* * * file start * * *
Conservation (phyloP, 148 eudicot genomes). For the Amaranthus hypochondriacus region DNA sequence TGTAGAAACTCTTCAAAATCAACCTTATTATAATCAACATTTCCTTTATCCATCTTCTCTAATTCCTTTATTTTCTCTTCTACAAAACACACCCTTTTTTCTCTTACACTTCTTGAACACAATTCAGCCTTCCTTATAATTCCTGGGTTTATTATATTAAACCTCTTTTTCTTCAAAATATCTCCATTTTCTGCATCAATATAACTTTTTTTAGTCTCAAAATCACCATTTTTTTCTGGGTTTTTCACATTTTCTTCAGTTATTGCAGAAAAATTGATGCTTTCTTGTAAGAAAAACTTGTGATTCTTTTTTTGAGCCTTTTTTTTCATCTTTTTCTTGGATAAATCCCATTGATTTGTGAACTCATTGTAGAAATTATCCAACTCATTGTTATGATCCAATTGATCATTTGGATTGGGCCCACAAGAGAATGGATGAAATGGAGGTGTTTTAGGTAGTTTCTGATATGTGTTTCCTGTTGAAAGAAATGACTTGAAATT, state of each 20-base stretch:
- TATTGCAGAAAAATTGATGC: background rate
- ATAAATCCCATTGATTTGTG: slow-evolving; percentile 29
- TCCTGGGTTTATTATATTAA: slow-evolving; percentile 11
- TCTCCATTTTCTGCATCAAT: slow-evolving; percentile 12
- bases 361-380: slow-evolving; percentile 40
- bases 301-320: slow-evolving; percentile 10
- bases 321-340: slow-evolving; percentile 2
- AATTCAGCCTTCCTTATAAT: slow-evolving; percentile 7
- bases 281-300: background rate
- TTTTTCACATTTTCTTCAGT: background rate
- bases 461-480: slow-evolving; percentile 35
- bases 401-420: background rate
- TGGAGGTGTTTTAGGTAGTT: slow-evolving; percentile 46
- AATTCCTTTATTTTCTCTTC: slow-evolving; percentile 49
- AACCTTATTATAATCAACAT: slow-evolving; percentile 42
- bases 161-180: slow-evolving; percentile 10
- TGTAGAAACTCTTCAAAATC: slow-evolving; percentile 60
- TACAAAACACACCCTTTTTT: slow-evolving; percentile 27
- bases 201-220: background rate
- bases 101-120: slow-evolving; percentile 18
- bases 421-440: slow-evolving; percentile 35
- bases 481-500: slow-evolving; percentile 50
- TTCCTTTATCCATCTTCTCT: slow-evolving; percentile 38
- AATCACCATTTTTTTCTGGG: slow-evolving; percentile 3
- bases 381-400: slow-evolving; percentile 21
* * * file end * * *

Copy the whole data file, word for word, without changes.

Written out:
Conservation (phyloP, 148 eudicot genomes). For the Amaranthus hypochondriacus region DNA sequence TGTAGAAACTCTTCAAAATCAACCTTATTATAATCAACATTTCCTTTATCCATCTTCTCTAATTCCTTTATTTTCTCTTCTACAAAACACACCCTTTTTTCTCTTACACTTCTTGAACACAATTCAGCCTTCCTTATAATTCCTGGGTTTATTATATTAAACCTCTTTTTCTTCAAAATATCTCCATTTTCTGCATCAATATAACTTTTTTTAGTCTCAAAATCACCATTTTTTTCTGGGTTTTTCACATTTTCTTCAGTTATTGCAGAAAAATTGATGCTTTCTTGTAAGAAAAACTTGTGATTCTTTTTTTGAGCCTTTTTTTTCATCTTTTTCTTGGATAAATCCCATTGATTTGTGAACTCATTGTAGAAATTATCCAACTCATTGTTATGATCCAATTGATCATTTGGATTGGGCCCACAAGAGAATGGATGAAATGGAGGTGTTTTAGGTAGTTTCTGATATGTGTTTCCTGTTGAAAGAAATGACTTGAAATT, state of each 20-base stretch:
- TATTGCAGAAAAATTGATGC: background rate
- ATAAATCCCATTGATTTGTG: slow-evolving; percentile 29
- TCCTGGGTTTATTATATTAA: slow-evolving; percentile 11
- TCTCCATTTTCTGCATCAAT: slow-evolving; percentile 12
- bases 361-380: slow-evolving; percentile 40
- bases 301-320: slow-evolving; percentile 10
- bases 321-340: slow-evolving; percentile 2
- AATTCAGCCTTCCTTATAAT: slow-evolving; percentile 7
- bases 281-300: background rate
- TTTTTCACATTTTCTTCAGT: background rate
- bases 461-480: slow-evolving; percentile 35
- bases 401-420: background rate
- TGGAGGTGTTTTAGGTAGTT: slow-evolving; percentile 46
- AATTCCTTTATTTTCTCTTC: slow-evolving; percentile 49
- AACCTTATTATAATCAACAT: slow-evolving; percentile 42
- bases 161-180: slow-evolving; percentile 10
- TGTAGAAACTCTTCAAAATC: slow-evolving; percentile 60
- TACAAAACACACCCTTTTTT: slow-evolving; percentile 27
- bases 201-220: background rate
- bases 101-120: slow-evolving; percentile 18
- bases 421-440: slow-evolving; percentile 35
- bases 481-500: slow-evolving; percentile 50
- TTCCTTTATCCATCTTCTCT: slow-evolving; percentile 38
- AATCACCATTTTTTTCTGGG: slow-evolving; percentile 3
- bases 381-400: slow-evolving; percentile 21